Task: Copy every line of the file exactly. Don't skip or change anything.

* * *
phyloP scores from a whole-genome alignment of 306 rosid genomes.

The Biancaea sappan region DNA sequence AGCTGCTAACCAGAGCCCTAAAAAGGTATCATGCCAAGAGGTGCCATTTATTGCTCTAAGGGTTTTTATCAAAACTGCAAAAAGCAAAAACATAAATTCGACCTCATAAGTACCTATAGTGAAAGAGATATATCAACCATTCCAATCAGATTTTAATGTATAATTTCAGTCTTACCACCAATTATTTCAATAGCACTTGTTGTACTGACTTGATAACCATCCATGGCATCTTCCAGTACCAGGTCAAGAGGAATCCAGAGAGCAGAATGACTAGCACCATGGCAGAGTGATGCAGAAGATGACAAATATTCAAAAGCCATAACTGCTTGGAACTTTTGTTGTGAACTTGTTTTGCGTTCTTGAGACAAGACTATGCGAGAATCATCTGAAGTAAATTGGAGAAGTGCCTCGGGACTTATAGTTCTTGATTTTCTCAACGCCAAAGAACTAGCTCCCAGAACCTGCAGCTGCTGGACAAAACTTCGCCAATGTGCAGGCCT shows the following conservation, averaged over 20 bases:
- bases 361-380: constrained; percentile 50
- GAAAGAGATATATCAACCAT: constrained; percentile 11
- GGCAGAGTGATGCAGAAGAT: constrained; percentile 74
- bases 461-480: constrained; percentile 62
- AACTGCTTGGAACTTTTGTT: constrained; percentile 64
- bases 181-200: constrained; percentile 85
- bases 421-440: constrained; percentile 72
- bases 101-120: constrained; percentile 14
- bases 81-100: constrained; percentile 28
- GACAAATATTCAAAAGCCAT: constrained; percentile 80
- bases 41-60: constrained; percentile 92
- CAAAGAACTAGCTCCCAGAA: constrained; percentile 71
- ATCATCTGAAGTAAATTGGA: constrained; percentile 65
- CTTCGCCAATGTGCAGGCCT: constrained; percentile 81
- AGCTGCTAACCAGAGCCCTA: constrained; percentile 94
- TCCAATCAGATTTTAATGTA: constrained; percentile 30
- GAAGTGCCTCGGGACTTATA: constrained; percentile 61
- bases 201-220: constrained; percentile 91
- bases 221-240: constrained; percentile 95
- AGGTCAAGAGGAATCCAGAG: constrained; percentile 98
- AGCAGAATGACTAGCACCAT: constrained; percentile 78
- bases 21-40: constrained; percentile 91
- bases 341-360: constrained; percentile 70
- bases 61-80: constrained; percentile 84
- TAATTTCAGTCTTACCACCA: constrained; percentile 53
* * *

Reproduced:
phyloP scores from a whole-genome alignment of 306 rosid genomes.

The Biancaea sappan region DNA sequence AGCTGCTAACCAGAGCCCTAAAAAGGTATCATGCCAAGAGGTGCCATTTATTGCTCTAAGGGTTTTTATCAAAACTGCAAAAAGCAAAAACATAAATTCGACCTCATAAGTACCTATAGTGAAAGAGATATATCAACCATTCCAATCAGATTTTAATGTATAATTTCAGTCTTACCACCAATTATTTCAATAGCACTTGTTGTACTGACTTGATAACCATCCATGGCATCTTCCAGTACCAGGTCAAGAGGAATCCAGAGAGCAGAATGACTAGCACCATGGCAGAGTGATGCAGAAGATGACAAATATTCAAAAGCCATAACTGCTTGGAACTTTTGTTGTGAACTTGTTTTGCGTTCTTGAGACAAGACTATGCGAGAATCATCTGAAGTAAATTGGAGAAGTGCCTCGGGACTTATAGTTCTTGATTTTCTCAACGCCAAAGAACTAGCTCCCAGAACCTGCAGCTGCTGGACAAAACTTCGCCAATGTGCAGGCCT shows the following conservation, averaged over 20 bases:
- bases 361-380: constrained; percentile 50
- GAAAGAGATATATCAACCAT: constrained; percentile 11
- GGCAGAGTGATGCAGAAGAT: constrained; percentile 74
- bases 461-480: constrained; percentile 62
- AACTGCTTGGAACTTTTGTT: constrained; percentile 64
- bases 181-200: constrained; percentile 85
- bases 421-440: constrained; percentile 72
- bases 101-120: constrained; percentile 14
- bases 81-100: constrained; percentile 28
- GACAAATATTCAAAAGCCAT: constrained; percentile 80
- bases 41-60: constrained; percentile 92
- CAAAGAACTAGCTCCCAGAA: constrained; percentile 71
- ATCATCTGAAGTAAATTGGA: constrained; percentile 65
- CTTCGCCAATGTGCAGGCCT: constrained; percentile 81
- AGCTGCTAACCAGAGCCCTA: constrained; percentile 94
- TCCAATCAGATTTTAATGTA: constrained; percentile 30
- GAAGTGCCTCGGGACTTATA: constrained; percentile 61
- bases 201-220: constrained; percentile 91
- bases 221-240: constrained; percentile 95
- AGGTCAAGAGGAATCCAGAG: constrained; percentile 98
- AGCAGAATGACTAGCACCAT: constrained; percentile 78
- bases 21-40: constrained; percentile 91
- bases 341-360: constrained; percentile 70
- bases 61-80: constrained; percentile 84
- TAATTTCAGTCTTACCACCA: constrained; percentile 53